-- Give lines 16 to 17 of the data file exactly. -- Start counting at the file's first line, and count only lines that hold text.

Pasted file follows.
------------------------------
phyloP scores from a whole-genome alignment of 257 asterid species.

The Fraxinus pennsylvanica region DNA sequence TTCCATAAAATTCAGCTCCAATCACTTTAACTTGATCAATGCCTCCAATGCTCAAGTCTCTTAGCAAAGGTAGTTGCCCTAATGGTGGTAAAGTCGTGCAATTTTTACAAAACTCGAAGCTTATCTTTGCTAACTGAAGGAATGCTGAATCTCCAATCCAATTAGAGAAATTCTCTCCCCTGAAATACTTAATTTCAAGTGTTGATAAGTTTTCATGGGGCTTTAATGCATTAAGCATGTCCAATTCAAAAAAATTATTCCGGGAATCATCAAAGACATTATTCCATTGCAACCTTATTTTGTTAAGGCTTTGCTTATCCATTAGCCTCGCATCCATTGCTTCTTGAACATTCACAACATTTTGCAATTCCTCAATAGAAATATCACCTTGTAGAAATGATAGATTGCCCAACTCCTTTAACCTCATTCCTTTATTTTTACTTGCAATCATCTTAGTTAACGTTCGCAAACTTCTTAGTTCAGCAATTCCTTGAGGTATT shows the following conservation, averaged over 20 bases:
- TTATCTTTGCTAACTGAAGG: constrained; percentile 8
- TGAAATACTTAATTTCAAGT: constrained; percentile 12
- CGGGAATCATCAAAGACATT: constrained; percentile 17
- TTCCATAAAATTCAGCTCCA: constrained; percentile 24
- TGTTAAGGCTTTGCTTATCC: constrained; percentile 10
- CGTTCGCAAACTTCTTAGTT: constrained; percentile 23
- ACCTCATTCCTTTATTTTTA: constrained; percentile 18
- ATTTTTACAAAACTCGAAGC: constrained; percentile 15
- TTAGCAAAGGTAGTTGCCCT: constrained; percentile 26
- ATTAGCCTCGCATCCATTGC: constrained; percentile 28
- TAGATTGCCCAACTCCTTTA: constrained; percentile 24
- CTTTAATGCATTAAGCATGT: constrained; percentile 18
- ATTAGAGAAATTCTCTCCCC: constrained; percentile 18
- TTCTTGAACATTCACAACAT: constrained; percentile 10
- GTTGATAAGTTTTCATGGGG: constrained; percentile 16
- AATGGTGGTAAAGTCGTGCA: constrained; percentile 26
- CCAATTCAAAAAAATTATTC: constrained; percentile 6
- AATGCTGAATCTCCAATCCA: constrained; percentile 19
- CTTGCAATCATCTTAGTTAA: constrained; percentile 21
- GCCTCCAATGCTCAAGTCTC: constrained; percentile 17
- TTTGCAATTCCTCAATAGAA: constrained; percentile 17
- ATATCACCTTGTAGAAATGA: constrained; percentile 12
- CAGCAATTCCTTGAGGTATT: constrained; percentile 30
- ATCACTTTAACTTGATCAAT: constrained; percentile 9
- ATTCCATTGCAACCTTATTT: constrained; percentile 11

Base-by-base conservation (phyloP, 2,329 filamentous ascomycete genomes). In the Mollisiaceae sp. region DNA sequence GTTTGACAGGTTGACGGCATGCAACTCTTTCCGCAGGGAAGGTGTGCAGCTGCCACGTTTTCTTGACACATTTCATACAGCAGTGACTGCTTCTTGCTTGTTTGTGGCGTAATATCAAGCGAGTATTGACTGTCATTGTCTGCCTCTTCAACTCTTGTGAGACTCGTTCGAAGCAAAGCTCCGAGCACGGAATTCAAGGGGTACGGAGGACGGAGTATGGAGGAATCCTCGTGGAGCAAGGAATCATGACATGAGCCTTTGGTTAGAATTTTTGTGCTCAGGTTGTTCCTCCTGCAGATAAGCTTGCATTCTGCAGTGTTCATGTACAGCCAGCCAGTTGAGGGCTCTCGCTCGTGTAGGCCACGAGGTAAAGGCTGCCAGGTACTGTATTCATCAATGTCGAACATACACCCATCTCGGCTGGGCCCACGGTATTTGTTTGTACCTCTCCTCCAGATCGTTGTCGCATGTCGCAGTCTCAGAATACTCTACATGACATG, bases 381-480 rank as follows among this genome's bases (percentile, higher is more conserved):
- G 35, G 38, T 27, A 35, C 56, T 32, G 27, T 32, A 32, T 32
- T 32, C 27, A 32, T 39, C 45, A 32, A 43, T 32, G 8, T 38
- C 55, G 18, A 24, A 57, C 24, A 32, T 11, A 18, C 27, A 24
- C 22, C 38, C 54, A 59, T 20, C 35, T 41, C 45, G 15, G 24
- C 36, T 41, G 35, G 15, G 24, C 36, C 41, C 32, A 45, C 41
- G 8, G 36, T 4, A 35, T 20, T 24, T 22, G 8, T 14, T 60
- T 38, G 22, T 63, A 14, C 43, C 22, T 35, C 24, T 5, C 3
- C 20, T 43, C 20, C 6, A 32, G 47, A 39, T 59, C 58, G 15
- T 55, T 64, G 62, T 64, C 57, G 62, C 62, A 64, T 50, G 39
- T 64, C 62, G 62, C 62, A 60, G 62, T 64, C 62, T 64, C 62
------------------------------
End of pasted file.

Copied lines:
- TTCTTGAACATTCACAACAT: constrained; percentile 10
- GTTGATAAGTTTTCATGGGG: constrained; percentile 16